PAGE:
Your Total Guide To Adaptogens | Part 8 | Holy basil
Holy Basil | Tulsi | An adaptogen
Tulsi, also known as holy basil, (not to be confused with culinary basil) is considered an adaptogen. Adaptogens are a group of natural substances that help the body adapt to stress and maintain homeostasis, or balance, within the body.
Holy basil is known to have antiviral, antibacterial, and anti-inflammatory properties.
Tulsi has been used in traditional Ayurvedic medicine for centuries and is believed to have apoptogenic properties that can help the body cope with physical and emotional stress. Research has also shown that Tulsi has anti-inflammatory and antioxidant properties, and may have a positive effect on the immune system.
Some potential benefits of Tulsi include:
- Reducing stress and anxiety: Tulsi has apoptogenic properties, which means it can help the body cope with stress and reduce anxiety.
- Boosting immunity: Tulsi is rich in antioxidants and has anti-inflammatory properties, which may help boost the immune system and fight off infections.
- Improving respiratory health: Tulsi is known to have antiviral, antibacterial, and anti-inflammatory properties, which may help improve respiratory health and relieve symptoms of respiratory infections like cough and cold.
- Managing blood sugar levels: Some studies suggest that Tulsi may help lower blood sugar levels in people with type 2 diabetes by improving insulin sensitivity.
- Supporting cardiovascular health: Tulsi may help reduce cholesterol levels and blood pressure, both of which are risk factors for heart disease.
- Improving skin health: Tulsi contains antioxidants and anti-inflammatory compounds that may help reduce acne and improve overall skin health.
- Enhancing cognitive function: Some studies suggest that Tulsi may have neuroprotective properties and may help enhance cognitive function and memory.
Holy basil can come in different forms. It is possible to distinguish the different types by comparing the color of their leaves.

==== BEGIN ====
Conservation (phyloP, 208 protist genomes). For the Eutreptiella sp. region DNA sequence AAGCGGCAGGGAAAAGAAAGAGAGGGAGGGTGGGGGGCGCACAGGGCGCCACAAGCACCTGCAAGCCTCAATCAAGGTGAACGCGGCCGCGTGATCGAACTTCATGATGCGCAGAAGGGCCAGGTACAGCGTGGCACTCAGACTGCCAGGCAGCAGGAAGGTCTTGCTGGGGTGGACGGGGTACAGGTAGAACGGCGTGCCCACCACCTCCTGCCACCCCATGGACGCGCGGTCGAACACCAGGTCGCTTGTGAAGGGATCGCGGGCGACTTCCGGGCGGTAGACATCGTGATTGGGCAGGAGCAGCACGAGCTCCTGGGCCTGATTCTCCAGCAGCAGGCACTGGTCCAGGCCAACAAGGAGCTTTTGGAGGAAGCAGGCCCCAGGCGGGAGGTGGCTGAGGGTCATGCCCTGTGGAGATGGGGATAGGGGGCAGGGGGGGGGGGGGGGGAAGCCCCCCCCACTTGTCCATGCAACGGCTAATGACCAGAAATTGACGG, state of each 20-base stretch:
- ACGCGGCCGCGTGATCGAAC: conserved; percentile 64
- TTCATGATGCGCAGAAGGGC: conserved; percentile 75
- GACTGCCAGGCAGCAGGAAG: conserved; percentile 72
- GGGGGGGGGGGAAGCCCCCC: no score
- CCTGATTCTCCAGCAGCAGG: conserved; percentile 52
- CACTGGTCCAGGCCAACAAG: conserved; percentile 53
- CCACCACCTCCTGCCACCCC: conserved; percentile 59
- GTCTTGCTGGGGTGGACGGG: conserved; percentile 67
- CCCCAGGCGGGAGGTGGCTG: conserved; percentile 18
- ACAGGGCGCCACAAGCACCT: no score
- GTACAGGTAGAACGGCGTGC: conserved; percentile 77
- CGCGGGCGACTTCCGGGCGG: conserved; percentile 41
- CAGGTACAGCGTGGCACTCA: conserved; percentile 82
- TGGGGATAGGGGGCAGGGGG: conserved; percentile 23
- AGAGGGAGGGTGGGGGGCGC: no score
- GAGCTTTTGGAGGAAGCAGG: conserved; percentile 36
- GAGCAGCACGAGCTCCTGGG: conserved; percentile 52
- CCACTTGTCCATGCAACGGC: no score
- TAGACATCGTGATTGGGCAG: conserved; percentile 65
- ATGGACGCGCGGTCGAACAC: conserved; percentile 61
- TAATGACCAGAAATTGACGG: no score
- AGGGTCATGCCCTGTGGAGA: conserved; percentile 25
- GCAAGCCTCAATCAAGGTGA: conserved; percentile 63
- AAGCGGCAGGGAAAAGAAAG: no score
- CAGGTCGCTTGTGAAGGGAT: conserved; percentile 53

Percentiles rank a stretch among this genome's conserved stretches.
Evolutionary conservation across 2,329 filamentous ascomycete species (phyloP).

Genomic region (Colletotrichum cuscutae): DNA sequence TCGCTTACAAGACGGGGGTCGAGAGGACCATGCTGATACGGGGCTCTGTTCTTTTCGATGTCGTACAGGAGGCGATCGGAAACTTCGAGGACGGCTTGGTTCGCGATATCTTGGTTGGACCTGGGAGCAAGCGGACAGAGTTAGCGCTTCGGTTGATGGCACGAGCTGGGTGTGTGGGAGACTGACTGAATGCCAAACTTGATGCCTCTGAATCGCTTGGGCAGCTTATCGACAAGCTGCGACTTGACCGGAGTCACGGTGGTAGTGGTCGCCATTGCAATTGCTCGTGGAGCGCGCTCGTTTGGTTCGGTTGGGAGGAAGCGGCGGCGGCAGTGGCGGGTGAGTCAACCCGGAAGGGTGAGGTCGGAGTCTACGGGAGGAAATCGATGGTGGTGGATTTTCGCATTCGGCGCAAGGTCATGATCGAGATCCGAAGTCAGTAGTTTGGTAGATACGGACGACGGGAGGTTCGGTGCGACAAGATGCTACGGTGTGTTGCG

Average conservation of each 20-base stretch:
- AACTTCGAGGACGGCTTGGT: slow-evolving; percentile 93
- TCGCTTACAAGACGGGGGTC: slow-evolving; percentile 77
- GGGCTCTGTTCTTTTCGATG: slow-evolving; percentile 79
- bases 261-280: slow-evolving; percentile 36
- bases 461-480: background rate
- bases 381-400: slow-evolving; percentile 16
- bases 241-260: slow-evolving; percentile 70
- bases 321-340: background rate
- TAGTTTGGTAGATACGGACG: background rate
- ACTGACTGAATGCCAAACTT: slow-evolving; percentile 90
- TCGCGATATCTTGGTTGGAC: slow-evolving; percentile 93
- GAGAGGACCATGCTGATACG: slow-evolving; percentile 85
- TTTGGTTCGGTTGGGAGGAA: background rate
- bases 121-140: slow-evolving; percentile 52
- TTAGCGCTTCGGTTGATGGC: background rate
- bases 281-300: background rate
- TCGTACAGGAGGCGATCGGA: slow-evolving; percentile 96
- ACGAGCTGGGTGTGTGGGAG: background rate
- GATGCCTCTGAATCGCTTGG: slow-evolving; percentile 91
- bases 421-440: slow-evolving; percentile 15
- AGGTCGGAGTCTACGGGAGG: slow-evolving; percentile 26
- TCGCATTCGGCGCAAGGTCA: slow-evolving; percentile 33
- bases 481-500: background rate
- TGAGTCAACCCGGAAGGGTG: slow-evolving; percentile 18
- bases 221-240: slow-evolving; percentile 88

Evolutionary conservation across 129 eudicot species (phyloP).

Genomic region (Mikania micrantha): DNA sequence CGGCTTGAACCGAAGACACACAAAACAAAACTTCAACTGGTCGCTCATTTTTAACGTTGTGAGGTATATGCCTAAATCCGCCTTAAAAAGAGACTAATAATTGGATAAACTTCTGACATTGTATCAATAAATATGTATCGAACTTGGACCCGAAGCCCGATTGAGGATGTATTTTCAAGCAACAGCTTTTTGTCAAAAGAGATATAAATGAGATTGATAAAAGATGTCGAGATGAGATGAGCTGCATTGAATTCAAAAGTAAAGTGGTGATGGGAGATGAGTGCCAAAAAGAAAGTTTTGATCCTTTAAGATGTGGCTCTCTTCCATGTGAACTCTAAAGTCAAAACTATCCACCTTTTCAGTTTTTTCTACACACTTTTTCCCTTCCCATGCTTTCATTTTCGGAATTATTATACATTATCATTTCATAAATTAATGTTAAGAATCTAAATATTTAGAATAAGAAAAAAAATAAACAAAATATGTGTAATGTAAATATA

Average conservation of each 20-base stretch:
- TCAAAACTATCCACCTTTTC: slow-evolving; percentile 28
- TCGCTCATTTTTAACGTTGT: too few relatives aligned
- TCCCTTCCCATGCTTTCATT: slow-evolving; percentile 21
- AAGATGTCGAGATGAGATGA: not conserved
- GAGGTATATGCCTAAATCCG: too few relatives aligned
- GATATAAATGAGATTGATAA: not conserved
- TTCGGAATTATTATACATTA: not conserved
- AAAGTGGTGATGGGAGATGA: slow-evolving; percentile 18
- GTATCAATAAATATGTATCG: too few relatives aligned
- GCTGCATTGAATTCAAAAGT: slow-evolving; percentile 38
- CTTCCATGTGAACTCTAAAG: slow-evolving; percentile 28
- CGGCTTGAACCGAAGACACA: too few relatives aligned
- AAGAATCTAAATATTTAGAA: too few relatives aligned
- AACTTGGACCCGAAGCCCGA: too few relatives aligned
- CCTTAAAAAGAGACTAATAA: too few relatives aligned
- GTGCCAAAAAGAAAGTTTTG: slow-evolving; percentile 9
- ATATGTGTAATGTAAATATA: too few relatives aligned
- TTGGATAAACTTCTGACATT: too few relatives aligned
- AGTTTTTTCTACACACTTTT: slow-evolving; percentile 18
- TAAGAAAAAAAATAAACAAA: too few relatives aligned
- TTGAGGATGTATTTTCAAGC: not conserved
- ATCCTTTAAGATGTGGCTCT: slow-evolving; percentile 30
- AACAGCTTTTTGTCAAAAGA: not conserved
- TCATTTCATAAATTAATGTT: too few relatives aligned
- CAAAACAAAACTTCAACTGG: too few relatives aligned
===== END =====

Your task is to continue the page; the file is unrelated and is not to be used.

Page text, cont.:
The three most common types are:
- Rama or Sri Tulsi, which has green leaves
- Krishna or Shyama Tulsi, which has purple leaves
- Vana or wild/forest Tulsi, which has dark green leaves
A 2017 systematic review of the scientific literature on holy basil found no side effects from taking the herb.
There are many ways to use holy basil, depending on a person’s reason for using it. For example, people can try:
- making tea from the leaves
- consuming the seeds or leaves
- using oil from the seeds
- taking supplements in the form of capsules or pills
In Hinduism, the whole plant has both ceremonial and practical purposes:
People use holy basil for spiritual reasons, such as purification, while the scent of the herb keeps harmful insects away.
Medicinally, there are multiple ways to take holy basil, including the following methods.
To make holy basil tea, add hot water to dried leaves and leave to brew for 1–2 minutes.
In Hinduism, holy basil is a Goddess, and all aspects of the plant are sacred.
Keeping a holy basil plant within the home is considered to have mental and spiritual benefits.
People can use the oil from holy basil seeds orally, but they can also use the oil on hair and other external parts of the body.
Additionally, holy basil oil can be an essential oil, which people can use in diffusers or candles, among other options
As a supplement, holy basil can come in the form of capsules or pills. Directions for use vary depending on the quantity of holy basil in the supplement. People should always follow the advice on the label.
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